The Black Aesthetic.
- Amiri Baraka
- Black Arts Repertory Theater
Black Arts Movement
Imagination will often carry us to worlds that never were. But without it we go nowhere.
The Black Arts Movement began—symbolically, at least—the day after Malcolm X was assassinated in 1965. The poet LeRoi Jones (soon to rename himself Amiri Baraka) announced he would leave his integrated life on New York City’s Lower East Side for Harlem. There he founded the Black Arts Repertory Theatre, home to workshops in poetry, playwriting, music, and painting.
The Black Arts Movement was politically militant; Baraka described its goal as “to create an art, a literature that would fight for black people’s liberation with as much intensity as Malcolm X our ‘Fire Prophet’ and the rest of the enraged masses who took to the streets.” Drawing on chants, slogans, and rituals of call and response, Black Arts poetry was meant to be politically galvanizing
Black Power concept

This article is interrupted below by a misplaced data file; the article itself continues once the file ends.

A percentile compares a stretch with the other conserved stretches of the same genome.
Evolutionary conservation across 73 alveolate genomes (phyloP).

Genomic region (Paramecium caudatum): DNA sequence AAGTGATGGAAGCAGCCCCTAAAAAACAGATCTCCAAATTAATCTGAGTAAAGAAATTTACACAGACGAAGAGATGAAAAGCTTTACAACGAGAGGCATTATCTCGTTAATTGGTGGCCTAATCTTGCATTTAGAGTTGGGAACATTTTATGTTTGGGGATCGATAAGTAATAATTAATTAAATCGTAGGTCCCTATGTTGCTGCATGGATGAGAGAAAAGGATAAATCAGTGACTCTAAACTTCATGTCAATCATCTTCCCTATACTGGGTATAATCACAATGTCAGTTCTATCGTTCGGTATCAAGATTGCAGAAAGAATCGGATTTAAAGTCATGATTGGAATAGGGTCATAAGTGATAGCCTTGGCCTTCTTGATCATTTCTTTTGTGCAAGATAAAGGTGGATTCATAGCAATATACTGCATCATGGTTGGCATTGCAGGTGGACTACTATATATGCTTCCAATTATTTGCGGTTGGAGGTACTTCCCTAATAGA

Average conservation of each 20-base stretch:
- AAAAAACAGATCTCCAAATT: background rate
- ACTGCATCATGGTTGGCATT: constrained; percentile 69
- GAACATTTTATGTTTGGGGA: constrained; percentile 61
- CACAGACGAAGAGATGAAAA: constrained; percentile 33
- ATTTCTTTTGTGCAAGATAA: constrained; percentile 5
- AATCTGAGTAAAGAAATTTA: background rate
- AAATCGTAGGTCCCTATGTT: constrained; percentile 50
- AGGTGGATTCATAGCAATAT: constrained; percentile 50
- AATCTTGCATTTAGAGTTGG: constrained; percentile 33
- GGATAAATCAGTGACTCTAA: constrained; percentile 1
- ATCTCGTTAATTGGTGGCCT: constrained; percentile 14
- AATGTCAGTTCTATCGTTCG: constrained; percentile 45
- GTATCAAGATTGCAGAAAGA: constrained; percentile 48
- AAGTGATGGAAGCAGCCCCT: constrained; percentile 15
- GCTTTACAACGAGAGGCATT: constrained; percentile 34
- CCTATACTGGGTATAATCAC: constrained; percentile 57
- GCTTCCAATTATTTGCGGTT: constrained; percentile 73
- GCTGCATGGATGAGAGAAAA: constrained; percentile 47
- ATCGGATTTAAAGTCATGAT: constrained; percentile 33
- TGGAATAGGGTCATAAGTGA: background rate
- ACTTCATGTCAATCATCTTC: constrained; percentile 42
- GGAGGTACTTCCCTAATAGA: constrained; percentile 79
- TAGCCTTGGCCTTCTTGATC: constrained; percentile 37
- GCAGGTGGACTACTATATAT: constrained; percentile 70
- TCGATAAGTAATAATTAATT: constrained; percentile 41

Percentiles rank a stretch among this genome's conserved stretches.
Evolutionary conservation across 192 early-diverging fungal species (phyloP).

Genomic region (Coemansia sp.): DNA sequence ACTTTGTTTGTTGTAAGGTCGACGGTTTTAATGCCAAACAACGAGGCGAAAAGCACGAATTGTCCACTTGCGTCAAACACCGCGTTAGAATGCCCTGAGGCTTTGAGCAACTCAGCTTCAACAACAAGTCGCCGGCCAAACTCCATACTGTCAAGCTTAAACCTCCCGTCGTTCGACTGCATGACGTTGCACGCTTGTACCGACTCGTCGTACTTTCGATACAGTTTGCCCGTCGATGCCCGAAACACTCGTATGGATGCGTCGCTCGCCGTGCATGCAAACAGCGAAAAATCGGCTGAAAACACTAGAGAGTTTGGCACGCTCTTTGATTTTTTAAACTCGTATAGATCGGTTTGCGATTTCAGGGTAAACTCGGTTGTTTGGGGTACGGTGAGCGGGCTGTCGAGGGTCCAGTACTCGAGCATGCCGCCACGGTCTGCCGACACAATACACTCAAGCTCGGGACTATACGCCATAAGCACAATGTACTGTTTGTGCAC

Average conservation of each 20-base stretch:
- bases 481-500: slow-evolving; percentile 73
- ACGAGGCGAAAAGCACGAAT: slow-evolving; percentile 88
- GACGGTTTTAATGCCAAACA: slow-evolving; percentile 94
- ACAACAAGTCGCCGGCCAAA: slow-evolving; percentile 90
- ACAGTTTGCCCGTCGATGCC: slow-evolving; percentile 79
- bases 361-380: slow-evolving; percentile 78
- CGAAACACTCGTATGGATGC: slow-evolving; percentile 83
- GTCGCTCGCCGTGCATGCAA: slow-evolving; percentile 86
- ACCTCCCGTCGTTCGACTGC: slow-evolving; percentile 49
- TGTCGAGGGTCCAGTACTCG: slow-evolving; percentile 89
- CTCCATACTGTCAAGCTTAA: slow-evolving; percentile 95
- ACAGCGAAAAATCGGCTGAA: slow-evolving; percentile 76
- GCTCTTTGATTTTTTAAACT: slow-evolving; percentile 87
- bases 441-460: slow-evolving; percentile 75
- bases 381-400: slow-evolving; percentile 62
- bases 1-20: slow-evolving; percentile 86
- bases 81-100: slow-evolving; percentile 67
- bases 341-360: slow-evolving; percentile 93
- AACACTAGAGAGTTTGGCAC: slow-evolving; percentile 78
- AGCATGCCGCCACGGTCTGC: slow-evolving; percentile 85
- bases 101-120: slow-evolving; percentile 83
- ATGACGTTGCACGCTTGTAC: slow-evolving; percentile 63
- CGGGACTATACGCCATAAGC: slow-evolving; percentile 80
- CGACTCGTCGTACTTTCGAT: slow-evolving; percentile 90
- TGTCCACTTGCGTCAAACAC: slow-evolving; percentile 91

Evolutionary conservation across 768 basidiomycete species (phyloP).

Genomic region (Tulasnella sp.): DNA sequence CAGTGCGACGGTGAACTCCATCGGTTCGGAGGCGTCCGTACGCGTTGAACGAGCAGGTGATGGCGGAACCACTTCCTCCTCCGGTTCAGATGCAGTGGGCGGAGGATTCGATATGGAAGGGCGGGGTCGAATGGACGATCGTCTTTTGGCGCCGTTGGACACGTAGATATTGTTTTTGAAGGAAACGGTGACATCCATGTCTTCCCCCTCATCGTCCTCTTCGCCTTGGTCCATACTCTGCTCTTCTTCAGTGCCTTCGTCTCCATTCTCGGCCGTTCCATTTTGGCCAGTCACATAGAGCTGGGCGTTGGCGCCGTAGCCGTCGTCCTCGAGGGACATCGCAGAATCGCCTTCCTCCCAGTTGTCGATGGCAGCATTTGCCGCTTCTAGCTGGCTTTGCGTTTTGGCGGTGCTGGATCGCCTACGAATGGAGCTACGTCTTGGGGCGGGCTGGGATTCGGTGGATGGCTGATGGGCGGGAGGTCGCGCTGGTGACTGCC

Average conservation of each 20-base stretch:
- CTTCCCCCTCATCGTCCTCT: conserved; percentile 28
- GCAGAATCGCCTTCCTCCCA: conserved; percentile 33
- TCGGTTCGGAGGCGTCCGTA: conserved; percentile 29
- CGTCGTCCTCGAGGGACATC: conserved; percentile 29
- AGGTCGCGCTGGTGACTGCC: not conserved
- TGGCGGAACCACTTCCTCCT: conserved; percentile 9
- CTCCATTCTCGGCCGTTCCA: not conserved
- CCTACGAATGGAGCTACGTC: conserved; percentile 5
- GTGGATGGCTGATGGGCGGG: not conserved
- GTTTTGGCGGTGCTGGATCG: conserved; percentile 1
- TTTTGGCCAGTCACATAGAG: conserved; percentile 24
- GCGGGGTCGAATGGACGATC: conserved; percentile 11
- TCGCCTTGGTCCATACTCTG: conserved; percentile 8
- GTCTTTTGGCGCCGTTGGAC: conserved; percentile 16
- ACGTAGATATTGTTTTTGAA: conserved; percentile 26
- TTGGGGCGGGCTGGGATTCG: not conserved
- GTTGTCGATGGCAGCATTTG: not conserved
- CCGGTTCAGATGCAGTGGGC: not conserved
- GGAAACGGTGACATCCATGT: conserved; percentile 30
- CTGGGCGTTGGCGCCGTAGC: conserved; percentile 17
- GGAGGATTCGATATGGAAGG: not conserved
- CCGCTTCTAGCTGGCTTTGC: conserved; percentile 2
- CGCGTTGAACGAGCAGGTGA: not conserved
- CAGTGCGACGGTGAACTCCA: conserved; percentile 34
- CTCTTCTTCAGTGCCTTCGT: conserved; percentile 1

The Black Arts, wrote poet Larry Neal, was “the aesthetic and spiritual sister of the Black Power concept.” As with that burgeoning political movement, the Black Arts Movement emphasized self-determination for Black people, a separate cultural existence for Black people on their own terms, and the beauty and goodness of being Black. Black Arts poets embodied these ideas in a defiantly Black poetic language that drew on Black musical forms, especially jazz; Black vernacular speech; African folklore; and radical experimentation with sound, spelling, and grammar. Black Arts Movement poet and publisher Haki Madhubuti wrote, “And the mission is how do we become a whole people, and how do we begin to essentially tell our narrative, while at the same time move toward a level of success in this country and in the world? And we can do that. I know we can do that.”